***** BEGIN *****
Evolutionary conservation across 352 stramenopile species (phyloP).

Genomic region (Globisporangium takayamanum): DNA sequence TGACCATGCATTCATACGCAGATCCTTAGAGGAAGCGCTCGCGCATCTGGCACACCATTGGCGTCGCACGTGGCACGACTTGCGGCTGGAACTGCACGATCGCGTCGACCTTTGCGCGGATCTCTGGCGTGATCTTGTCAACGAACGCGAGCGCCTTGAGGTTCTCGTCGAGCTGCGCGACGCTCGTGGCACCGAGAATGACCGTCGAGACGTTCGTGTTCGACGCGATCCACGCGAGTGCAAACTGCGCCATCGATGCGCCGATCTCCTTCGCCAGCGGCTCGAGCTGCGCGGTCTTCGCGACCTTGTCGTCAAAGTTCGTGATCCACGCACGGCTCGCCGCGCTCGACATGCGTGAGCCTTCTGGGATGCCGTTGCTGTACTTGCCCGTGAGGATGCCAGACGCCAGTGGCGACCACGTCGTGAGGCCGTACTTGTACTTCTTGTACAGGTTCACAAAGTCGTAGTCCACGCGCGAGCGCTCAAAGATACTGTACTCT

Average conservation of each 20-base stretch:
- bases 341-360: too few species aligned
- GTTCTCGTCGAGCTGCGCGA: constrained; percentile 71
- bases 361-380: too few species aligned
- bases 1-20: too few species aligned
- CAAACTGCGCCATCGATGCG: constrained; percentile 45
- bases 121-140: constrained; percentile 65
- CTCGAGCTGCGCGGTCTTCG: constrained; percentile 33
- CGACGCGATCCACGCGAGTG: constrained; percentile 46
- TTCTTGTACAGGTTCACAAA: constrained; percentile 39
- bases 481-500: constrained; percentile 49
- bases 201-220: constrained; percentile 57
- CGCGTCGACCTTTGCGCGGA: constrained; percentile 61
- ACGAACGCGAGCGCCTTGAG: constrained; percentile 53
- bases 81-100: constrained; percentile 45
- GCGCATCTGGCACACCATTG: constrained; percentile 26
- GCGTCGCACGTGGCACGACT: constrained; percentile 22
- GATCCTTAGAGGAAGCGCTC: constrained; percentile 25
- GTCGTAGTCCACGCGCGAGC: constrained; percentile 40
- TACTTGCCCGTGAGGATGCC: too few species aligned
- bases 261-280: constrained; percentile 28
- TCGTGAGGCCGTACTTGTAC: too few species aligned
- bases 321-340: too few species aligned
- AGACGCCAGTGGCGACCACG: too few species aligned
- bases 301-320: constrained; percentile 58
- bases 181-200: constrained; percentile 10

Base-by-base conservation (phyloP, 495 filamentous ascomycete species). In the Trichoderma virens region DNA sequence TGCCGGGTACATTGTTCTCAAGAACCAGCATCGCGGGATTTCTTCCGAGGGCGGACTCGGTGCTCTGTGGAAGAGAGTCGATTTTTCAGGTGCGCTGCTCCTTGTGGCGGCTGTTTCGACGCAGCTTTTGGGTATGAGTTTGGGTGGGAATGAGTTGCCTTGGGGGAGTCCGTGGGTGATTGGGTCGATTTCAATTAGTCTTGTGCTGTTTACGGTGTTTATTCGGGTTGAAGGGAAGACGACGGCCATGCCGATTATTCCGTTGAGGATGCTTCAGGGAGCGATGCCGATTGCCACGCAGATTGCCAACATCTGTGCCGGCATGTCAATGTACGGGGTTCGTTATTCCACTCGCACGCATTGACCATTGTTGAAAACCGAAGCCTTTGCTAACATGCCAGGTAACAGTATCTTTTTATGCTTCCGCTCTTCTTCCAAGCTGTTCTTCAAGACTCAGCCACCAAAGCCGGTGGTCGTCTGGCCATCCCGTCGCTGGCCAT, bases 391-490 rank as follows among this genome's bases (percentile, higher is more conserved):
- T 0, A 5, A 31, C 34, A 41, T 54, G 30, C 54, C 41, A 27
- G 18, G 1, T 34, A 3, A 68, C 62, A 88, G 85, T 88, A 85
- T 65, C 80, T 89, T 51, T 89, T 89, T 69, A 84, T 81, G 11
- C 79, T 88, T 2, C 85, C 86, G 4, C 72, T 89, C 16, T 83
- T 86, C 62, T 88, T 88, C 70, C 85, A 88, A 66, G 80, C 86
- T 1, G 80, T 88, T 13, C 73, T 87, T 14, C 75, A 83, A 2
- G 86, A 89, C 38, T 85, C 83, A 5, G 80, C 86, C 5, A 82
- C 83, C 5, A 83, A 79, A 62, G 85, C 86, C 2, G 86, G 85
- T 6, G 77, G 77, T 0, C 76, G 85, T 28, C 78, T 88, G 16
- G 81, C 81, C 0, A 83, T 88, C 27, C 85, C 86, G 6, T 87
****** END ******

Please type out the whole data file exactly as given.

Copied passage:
Evolutionary conservation across 352 stramenopile species (phyloP).

Genomic region (Globisporangium takayamanum): DNA sequence TGACCATGCATTCATACGCAGATCCTTAGAGGAAGCGCTCGCGCATCTGGCACACCATTGGCGTCGCACGTGGCACGACTTGCGGCTGGAACTGCACGATCGCGTCGACCTTTGCGCGGATCTCTGGCGTGATCTTGTCAACGAACGCGAGCGCCTTGAGGTTCTCGTCGAGCTGCGCGACGCTCGTGGCACCGAGAATGACCGTCGAGACGTTCGTGTTCGACGCGATCCACGCGAGTGCAAACTGCGCCATCGATGCGCCGATCTCCTTCGCCAGCGGCTCGAGCTGCGCGGTCTTCGCGACCTTGTCGTCAAAGTTCGTGATCCACGCACGGCTCGCCGCGCTCGACATGCGTGAGCCTTCTGGGATGCCGTTGCTGTACTTGCCCGTGAGGATGCCAGACGCCAGTGGCGACCACGTCGTGAGGCCGTACTTGTACTTCTTGTACAGGTTCACAAAGTCGTAGTCCACGCGCGAGCGCTCAAAGATACTGTACTCT

Average conservation of each 20-base stretch:
- bases 341-360: too few species aligned
- GTTCTCGTCGAGCTGCGCGA: constrained; percentile 71
- bases 361-380: too few species aligned
- bases 1-20: too few species aligned
- CAAACTGCGCCATCGATGCG: constrained; percentile 45
- bases 121-140: constrained; percentile 65
- CTCGAGCTGCGCGGTCTTCG: constrained; percentile 33
- CGACGCGATCCACGCGAGTG: constrained; percentile 46
- TTCTTGTACAGGTTCACAAA: constrained; percentile 39
- bases 481-500: constrained; percentile 49
- bases 201-220: constrained; percentile 57
- CGCGTCGACCTTTGCGCGGA: constrained; percentile 61
- ACGAACGCGAGCGCCTTGAG: constrained; percentile 53
- bases 81-100: constrained; percentile 45
- GCGCATCTGGCACACCATTG: constrained; percentile 26
- GCGTCGCACGTGGCACGACT: constrained; percentile 22
- GATCCTTAGAGGAAGCGCTC: constrained; percentile 25
- GTCGTAGTCCACGCGCGAGC: constrained; percentile 40
- TACTTGCCCGTGAGGATGCC: too few species aligned
- bases 261-280: constrained; percentile 28
- TCGTGAGGCCGTACTTGTAC: too few species aligned
- bases 321-340: too few species aligned
- AGACGCCAGTGGCGACCACG: too few species aligned
- bases 301-320: constrained; percentile 58
- bases 181-200: constrained; percentile 10

Base-by-base conservation (phyloP, 495 filamentous ascomycete species). In the Trichoderma virens region DNA sequence TGCCGGGTACATTGTTCTCAAGAACCAGCATCGCGGGATTTCTTCCGAGGGCGGACTCGGTGCTCTGTGGAAGAGAGTCGATTTTTCAGGTGCGCTGCTCCTTGTGGCGGCTGTTTCGACGCAGCTTTTGGGTATGAGTTTGGGTGGGAATGAGTTGCCTTGGGGGAGTCCGTGGGTGATTGGGTCGATTTCAATTAGTCTTGTGCTGTTTACGGTGTTTATTCGGGTTGAAGGGAAGACGACGGCCATGCCGATTATTCCGTTGAGGATGCTTCAGGGAGCGATGCCGATTGCCACGCAGATTGCCAACATCTGTGCCGGCATGTCAATGTACGGGGTTCGTTATTCCACTCGCACGCATTGACCATTGTTGAAAACCGAAGCCTTTGCTAACATGCCAGGTAACAGTATCTTTTTATGCTTCCGCTCTTCTTCCAAGCTGTTCTTCAAGACTCAGCCACCAAAGCCGGTGGTCGTCTGGCCATCCCGTCGCTGGCCAT, bases 391-490 rank as follows among this genome's bases (percentile, higher is more conserved):
- T 0, A 5, A 31, C 34, A 41, T 54, G 30, C 54, C 41, A 27
- G 18, G 1, T 34, A 3, A 68, C 62, A 88, G 85, T 88, A 85
- T 65, C 80, T 89, T 51, T 89, T 89, T 69, A 84, T 81, G 11
- C 79, T 88, T 2, C 85, C 86, G 4, C 72, T 89, C 16, T 83
- T 86, C 62, T 88, T 88, C 70, C 85, A 88, A 66, G 80, C 86
- T 1, G 80, T 88, T 13, C 73, T 87, T 14, C 75, A 83, A 2
- G 86, A 89, C 38, T 85, C 83, A 5, G 80, C 86, C 5, A 82
- C 83, C 5, A 83, A 79, A 62, G 85, C 86, C 2, G 86, G 85
- T 6, G 77, G 77, T 0, C 76, G 85, T 28, C 78, T 88, G 16
- G 81, C 81, C 0, A 83, T 88, C 27, C 85, C 86, G 6, T 87